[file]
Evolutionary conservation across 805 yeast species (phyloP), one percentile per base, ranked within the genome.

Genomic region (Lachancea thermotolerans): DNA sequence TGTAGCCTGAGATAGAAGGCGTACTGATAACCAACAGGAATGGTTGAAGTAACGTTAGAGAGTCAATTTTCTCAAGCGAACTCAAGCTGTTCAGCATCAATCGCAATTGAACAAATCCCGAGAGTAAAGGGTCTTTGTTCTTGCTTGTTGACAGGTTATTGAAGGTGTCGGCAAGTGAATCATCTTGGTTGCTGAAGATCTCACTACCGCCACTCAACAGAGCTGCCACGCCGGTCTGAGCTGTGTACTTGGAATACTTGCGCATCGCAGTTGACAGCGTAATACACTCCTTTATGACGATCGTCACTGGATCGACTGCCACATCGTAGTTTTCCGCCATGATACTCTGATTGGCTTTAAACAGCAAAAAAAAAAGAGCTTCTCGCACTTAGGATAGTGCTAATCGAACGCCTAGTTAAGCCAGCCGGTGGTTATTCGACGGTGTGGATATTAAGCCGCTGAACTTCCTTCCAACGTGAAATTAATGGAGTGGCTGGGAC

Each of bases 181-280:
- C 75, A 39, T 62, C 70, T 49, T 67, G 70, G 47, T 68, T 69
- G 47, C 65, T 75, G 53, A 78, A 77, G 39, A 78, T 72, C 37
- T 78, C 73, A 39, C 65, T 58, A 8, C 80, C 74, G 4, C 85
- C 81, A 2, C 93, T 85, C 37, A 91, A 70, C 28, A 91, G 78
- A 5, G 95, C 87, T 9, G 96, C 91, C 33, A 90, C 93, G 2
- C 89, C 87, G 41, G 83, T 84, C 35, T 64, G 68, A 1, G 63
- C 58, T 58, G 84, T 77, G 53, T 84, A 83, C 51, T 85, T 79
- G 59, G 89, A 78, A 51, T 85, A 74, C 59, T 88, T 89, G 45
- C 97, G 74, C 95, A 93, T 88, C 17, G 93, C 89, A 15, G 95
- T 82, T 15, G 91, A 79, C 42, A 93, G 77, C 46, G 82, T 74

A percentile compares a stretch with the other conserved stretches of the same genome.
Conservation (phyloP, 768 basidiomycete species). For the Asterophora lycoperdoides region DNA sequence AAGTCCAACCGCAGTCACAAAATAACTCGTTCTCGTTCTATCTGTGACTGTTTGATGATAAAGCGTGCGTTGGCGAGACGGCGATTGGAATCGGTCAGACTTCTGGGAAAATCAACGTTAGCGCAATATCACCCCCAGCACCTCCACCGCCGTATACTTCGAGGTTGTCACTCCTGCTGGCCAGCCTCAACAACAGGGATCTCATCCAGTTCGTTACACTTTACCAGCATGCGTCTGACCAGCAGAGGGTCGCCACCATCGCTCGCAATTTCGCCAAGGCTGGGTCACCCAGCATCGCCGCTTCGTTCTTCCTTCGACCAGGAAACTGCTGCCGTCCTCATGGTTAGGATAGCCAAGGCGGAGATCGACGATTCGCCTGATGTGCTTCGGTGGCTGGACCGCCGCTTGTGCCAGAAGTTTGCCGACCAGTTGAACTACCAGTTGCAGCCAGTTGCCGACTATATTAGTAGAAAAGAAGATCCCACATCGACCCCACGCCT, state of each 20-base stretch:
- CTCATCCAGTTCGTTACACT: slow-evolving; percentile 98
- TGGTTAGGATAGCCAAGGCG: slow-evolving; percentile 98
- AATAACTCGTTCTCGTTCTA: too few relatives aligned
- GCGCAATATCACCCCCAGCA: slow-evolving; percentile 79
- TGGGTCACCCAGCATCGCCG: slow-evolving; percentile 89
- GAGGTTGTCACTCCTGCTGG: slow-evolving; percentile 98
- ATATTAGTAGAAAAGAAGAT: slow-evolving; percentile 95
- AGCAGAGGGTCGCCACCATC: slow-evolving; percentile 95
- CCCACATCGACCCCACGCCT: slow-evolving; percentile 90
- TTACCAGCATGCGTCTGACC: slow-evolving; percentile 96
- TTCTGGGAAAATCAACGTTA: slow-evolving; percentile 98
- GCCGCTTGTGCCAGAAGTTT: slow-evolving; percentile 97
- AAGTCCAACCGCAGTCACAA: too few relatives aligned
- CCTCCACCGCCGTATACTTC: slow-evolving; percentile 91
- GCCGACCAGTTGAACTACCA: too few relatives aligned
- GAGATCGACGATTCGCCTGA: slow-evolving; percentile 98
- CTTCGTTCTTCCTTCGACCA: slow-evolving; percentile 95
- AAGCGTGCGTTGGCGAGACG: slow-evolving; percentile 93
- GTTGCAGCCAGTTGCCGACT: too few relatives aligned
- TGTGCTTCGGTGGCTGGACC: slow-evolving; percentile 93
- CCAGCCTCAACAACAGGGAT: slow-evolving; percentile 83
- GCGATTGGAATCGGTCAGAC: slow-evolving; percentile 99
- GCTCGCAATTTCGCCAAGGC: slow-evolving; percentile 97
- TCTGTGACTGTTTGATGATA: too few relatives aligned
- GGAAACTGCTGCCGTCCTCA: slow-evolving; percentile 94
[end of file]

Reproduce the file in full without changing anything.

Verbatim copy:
Evolutionary conservation across 805 yeast species (phyloP), one percentile per base, ranked within the genome.

Genomic region (Lachancea thermotolerans): DNA sequence TGTAGCCTGAGATAGAAGGCGTACTGATAACCAACAGGAATGGTTGAAGTAACGTTAGAGAGTCAATTTTCTCAAGCGAACTCAAGCTGTTCAGCATCAATCGCAATTGAACAAATCCCGAGAGTAAAGGGTCTTTGTTCTTGCTTGTTGACAGGTTATTGAAGGTGTCGGCAAGTGAATCATCTTGGTTGCTGAAGATCTCACTACCGCCACTCAACAGAGCTGCCACGCCGGTCTGAGCTGTGTACTTGGAATACTTGCGCATCGCAGTTGACAGCGTAATACACTCCTTTATGACGATCGTCACTGGATCGACTGCCACATCGTAGTTTTCCGCCATGATACTCTGATTGGCTTTAAACAGCAAAAAAAAAAGAGCTTCTCGCACTTAGGATAGTGCTAATCGAACGCCTAGTTAAGCCAGCCGGTGGTTATTCGACGGTGTGGATATTAAGCCGCTGAACTTCCTTCCAACGTGAAATTAATGGAGTGGCTGGGAC

Each of bases 181-280:
- C 75, A 39, T 62, C 70, T 49, T 67, G 70, G 47, T 68, T 69
- G 47, C 65, T 75, G 53, A 78, A 77, G 39, A 78, T 72, C 37
- T 78, C 73, A 39, C 65, T 58, A 8, C 80, C 74, G 4, C 85
- C 81, A 2, C 93, T 85, C 37, A 91, A 70, C 28, A 91, G 78
- A 5, G 95, C 87, T 9, G 96, C 91, C 33, A 90, C 93, G 2
- C 89, C 87, G 41, G 83, T 84, C 35, T 64, G 68, A 1, G 63
- C 58, T 58, G 84, T 77, G 53, T 84, A 83, C 51, T 85, T 79
- G 59, G 89, A 78, A 51, T 85, A 74, C 59, T 88, T 89, G 45
- C 97, G 74, C 95, A 93, T 88, C 17, G 93, C 89, A 15, G 95
- T 82, T 15, G 91, A 79, C 42, A 93, G 77, C 46, G 82, T 74

A percentile compares a stretch with the other conserved stretches of the same genome.
Conservation (phyloP, 768 basidiomycete species). For the Asterophora lycoperdoides region DNA sequence AAGTCCAACCGCAGTCACAAAATAACTCGTTCTCGTTCTATCTGTGACTGTTTGATGATAAAGCGTGCGTTGGCGAGACGGCGATTGGAATCGGTCAGACTTCTGGGAAAATCAACGTTAGCGCAATATCACCCCCAGCACCTCCACCGCCGTATACTTCGAGGTTGTCACTCCTGCTGGCCAGCCTCAACAACAGGGATCTCATCCAGTTCGTTACACTTTACCAGCATGCGTCTGACCAGCAGAGGGTCGCCACCATCGCTCGCAATTTCGCCAAGGCTGGGTCACCCAGCATCGCCGCTTCGTTCTTCCTTCGACCAGGAAACTGCTGCCGTCCTCATGGTTAGGATAGCCAAGGCGGAGATCGACGATTCGCCTGATGTGCTTCGGTGGCTGGACCGCCGCTTGTGCCAGAAGTTTGCCGACCAGTTGAACTACCAGTTGCAGCCAGTTGCCGACTATATTAGTAGAAAAGAAGATCCCACATCGACCCCACGCCT, state of each 20-base stretch:
- CTCATCCAGTTCGTTACACT: slow-evolving; percentile 98
- TGGTTAGGATAGCCAAGGCG: slow-evolving; percentile 98
- AATAACTCGTTCTCGTTCTA: too few relatives aligned
- GCGCAATATCACCCCCAGCA: slow-evolving; percentile 79
- TGGGTCACCCAGCATCGCCG: slow-evolving; percentile 89
- GAGGTTGTCACTCCTGCTGG: slow-evolving; percentile 98
- ATATTAGTAGAAAAGAAGAT: slow-evolving; percentile 95
- AGCAGAGGGTCGCCACCATC: slow-evolving; percentile 95
- CCCACATCGACCCCACGCCT: slow-evolving; percentile 90
- TTACCAGCATGCGTCTGACC: slow-evolving; percentile 96
- TTCTGGGAAAATCAACGTTA: slow-evolving; percentile 98
- GCCGCTTGTGCCAGAAGTTT: slow-evolving; percentile 97
- AAGTCCAACCGCAGTCACAA: too few relatives aligned
- CCTCCACCGCCGTATACTTC: slow-evolving; percentile 91
- GCCGACCAGTTGAACTACCA: too few relatives aligned
- GAGATCGACGATTCGCCTGA: slow-evolving; percentile 98
- CTTCGTTCTTCCTTCGACCA: slow-evolving; percentile 95
- AAGCGTGCGTTGGCGAGACG: slow-evolving; percentile 93
- GTTGCAGCCAGTTGCCGACT: too few relatives aligned
- TGTGCTTCGGTGGCTGGACC: slow-evolving; percentile 93
- CCAGCCTCAACAACAGGGAT: slow-evolving; percentile 83
- GCGATTGGAATCGGTCAGAC: slow-evolving; percentile 99
- GCTCGCAATTTCGCCAAGGC: slow-evolving; percentile 97
- TCTGTGACTGTTTGATGATA: too few relatives aligned
- GGAAACTGCTGCCGTCCTCA: slow-evolving; percentile 94